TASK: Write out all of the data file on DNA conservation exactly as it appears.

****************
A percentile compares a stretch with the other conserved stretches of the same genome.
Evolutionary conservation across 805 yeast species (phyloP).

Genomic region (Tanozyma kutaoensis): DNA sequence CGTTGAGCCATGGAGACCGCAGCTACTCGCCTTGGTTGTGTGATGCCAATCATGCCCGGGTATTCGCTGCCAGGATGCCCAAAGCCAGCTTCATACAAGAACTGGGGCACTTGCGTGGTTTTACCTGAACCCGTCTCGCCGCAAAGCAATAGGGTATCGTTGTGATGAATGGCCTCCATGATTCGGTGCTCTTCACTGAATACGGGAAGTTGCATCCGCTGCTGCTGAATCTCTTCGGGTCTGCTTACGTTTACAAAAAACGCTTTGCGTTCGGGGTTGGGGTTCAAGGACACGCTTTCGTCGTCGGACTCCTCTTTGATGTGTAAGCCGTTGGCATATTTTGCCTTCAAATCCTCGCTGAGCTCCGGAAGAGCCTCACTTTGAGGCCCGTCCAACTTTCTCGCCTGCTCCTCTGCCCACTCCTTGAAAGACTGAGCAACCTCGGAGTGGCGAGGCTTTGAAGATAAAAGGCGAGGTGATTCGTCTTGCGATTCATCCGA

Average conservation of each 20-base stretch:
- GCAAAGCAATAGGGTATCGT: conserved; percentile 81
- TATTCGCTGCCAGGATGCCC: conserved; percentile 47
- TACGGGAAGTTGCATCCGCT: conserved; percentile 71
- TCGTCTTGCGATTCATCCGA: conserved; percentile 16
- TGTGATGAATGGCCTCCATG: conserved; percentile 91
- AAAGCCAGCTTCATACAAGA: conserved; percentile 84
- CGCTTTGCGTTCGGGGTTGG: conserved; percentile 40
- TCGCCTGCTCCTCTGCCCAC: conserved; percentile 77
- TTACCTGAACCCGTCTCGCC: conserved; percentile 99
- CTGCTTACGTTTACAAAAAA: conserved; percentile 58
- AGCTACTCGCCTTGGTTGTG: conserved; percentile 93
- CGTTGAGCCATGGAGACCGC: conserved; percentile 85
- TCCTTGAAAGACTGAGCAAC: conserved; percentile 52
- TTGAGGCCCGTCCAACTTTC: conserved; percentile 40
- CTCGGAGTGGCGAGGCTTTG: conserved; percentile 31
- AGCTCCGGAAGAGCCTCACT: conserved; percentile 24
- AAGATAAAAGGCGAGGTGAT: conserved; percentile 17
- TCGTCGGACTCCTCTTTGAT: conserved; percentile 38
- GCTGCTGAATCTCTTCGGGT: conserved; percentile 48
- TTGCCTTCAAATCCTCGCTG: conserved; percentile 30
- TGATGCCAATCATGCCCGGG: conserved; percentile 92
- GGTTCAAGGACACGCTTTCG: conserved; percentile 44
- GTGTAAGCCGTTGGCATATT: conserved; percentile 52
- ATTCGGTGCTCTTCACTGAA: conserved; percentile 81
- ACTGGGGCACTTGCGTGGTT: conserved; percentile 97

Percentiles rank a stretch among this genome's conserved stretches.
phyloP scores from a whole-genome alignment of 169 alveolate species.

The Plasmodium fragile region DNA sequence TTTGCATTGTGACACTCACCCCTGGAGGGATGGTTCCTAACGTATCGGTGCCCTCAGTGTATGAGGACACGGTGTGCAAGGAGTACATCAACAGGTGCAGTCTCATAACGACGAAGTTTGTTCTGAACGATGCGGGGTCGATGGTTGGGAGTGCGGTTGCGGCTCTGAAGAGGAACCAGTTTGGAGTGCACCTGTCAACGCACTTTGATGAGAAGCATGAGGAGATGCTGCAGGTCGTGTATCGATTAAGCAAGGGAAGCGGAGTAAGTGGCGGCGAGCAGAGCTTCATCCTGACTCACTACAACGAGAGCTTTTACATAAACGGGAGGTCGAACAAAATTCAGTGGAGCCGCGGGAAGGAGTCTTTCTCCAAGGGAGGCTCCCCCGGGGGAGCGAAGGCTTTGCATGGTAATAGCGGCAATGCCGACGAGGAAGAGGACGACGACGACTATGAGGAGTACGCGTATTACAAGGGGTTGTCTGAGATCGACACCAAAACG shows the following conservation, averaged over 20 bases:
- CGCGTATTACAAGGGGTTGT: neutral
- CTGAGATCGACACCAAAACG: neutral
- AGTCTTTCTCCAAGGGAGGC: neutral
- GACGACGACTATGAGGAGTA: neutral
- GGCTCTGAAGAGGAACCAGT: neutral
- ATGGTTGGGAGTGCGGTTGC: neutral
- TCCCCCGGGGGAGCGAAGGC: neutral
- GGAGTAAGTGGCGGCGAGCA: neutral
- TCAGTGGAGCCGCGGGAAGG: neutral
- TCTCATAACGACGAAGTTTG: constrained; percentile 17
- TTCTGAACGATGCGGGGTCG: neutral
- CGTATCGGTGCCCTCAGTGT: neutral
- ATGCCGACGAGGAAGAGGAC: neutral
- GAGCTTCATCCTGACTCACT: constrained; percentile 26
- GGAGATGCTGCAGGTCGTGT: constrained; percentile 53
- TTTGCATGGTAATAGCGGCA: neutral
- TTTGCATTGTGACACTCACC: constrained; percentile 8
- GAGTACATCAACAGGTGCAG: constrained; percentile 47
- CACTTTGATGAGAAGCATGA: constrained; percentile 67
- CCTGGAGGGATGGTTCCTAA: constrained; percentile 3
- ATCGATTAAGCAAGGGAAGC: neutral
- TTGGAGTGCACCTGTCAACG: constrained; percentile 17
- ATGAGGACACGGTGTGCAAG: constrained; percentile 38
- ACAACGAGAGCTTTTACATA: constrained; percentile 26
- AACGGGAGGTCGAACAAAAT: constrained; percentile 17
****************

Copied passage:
A percentile compares a stretch with the other conserved stretches of the same genome.
Evolutionary conservation across 805 yeast species (phyloP).

Genomic region (Tanozyma kutaoensis): DNA sequence CGTTGAGCCATGGAGACCGCAGCTACTCGCCTTGGTTGTGTGATGCCAATCATGCCCGGGTATTCGCTGCCAGGATGCCCAAAGCCAGCTTCATACAAGAACTGGGGCACTTGCGTGGTTTTACCTGAACCCGTCTCGCCGCAAAGCAATAGGGTATCGTTGTGATGAATGGCCTCCATGATTCGGTGCTCTTCACTGAATACGGGAAGTTGCATCCGCTGCTGCTGAATCTCTTCGGGTCTGCTTACGTTTACAAAAAACGCTTTGCGTTCGGGGTTGGGGTTCAAGGACACGCTTTCGTCGTCGGACTCCTCTTTGATGTGTAAGCCGTTGGCATATTTTGCCTTCAAATCCTCGCTGAGCTCCGGAAGAGCCTCACTTTGAGGCCCGTCCAACTTTCTCGCCTGCTCCTCTGCCCACTCCTTGAAAGACTGAGCAACCTCGGAGTGGCGAGGCTTTGAAGATAAAAGGCGAGGTGATTCGTCTTGCGATTCATCCGA

Average conservation of each 20-base stretch:
- GCAAAGCAATAGGGTATCGT: conserved; percentile 81
- TATTCGCTGCCAGGATGCCC: conserved; percentile 47
- TACGGGAAGTTGCATCCGCT: conserved; percentile 71
- TCGTCTTGCGATTCATCCGA: conserved; percentile 16
- TGTGATGAATGGCCTCCATG: conserved; percentile 91
- AAAGCCAGCTTCATACAAGA: conserved; percentile 84
- CGCTTTGCGTTCGGGGTTGG: conserved; percentile 40
- TCGCCTGCTCCTCTGCCCAC: conserved; percentile 77
- TTACCTGAACCCGTCTCGCC: conserved; percentile 99
- CTGCTTACGTTTACAAAAAA: conserved; percentile 58
- AGCTACTCGCCTTGGTTGTG: conserved; percentile 93
- CGTTGAGCCATGGAGACCGC: conserved; percentile 85
- TCCTTGAAAGACTGAGCAAC: conserved; percentile 52
- TTGAGGCCCGTCCAACTTTC: conserved; percentile 40
- CTCGGAGTGGCGAGGCTTTG: conserved; percentile 31
- AGCTCCGGAAGAGCCTCACT: conserved; percentile 24
- AAGATAAAAGGCGAGGTGAT: conserved; percentile 17
- TCGTCGGACTCCTCTTTGAT: conserved; percentile 38
- GCTGCTGAATCTCTTCGGGT: conserved; percentile 48
- TTGCCTTCAAATCCTCGCTG: conserved; percentile 30
- TGATGCCAATCATGCCCGGG: conserved; percentile 92
- GGTTCAAGGACACGCTTTCG: conserved; percentile 44
- GTGTAAGCCGTTGGCATATT: conserved; percentile 52
- ATTCGGTGCTCTTCACTGAA: conserved; percentile 81
- ACTGGGGCACTTGCGTGGTT: conserved; percentile 97

Percentiles rank a stretch among this genome's conserved stretches.
phyloP scores from a whole-genome alignment of 169 alveolate species.

The Plasmodium fragile region DNA sequence TTTGCATTGTGACACTCACCCCTGGAGGGATGGTTCCTAACGTATCGGTGCCCTCAGTGTATGAGGACACGGTGTGCAAGGAGTACATCAACAGGTGCAGTCTCATAACGACGAAGTTTGTTCTGAACGATGCGGGGTCGATGGTTGGGAGTGCGGTTGCGGCTCTGAAGAGGAACCAGTTTGGAGTGCACCTGTCAACGCACTTTGATGAGAAGCATGAGGAGATGCTGCAGGTCGTGTATCGATTAAGCAAGGGAAGCGGAGTAAGTGGCGGCGAGCAGAGCTTCATCCTGACTCACTACAACGAGAGCTTTTACATAAACGGGAGGTCGAACAAAATTCAGTGGAGCCGCGGGAAGGAGTCTTTCTCCAAGGGAGGCTCCCCCGGGGGAGCGAAGGCTTTGCATGGTAATAGCGGCAATGCCGACGAGGAAGAGGACGACGACGACTATGAGGAGTACGCGTATTACAAGGGGTTGTCTGAGATCGACACCAAAACG shows the following conservation, averaged over 20 bases:
- CGCGTATTACAAGGGGTTGT: neutral
- CTGAGATCGACACCAAAACG: neutral
- AGTCTTTCTCCAAGGGAGGC: neutral
- GACGACGACTATGAGGAGTA: neutral
- GGCTCTGAAGAGGAACCAGT: neutral
- ATGGTTGGGAGTGCGGTTGC: neutral
- TCCCCCGGGGGAGCGAAGGC: neutral
- GGAGTAAGTGGCGGCGAGCA: neutral
- TCAGTGGAGCCGCGGGAAGG: neutral
- TCTCATAACGACGAAGTTTG: constrained; percentile 17
- TTCTGAACGATGCGGGGTCG: neutral
- CGTATCGGTGCCCTCAGTGT: neutral
- ATGCCGACGAGGAAGAGGAC: neutral
- GAGCTTCATCCTGACTCACT: constrained; percentile 26
- GGAGATGCTGCAGGTCGTGT: constrained; percentile 53
- TTTGCATGGTAATAGCGGCA: neutral
- TTTGCATTGTGACACTCACC: constrained; percentile 8
- GAGTACATCAACAGGTGCAG: constrained; percentile 47
- CACTTTGATGAGAAGCATGA: constrained; percentile 67
- CCTGGAGGGATGGTTCCTAA: constrained; percentile 3
- ATCGATTAAGCAAGGGAAGC: neutral
- TTGGAGTGCACCTGTCAACG: constrained; percentile 17
- ATGAGGACACGGTGTGCAAG: constrained; percentile 38
- ACAACGAGAGCTTTTACATA: constrained; percentile 26
- AACGGGAGGTCGAACAAAAT: constrained; percentile 17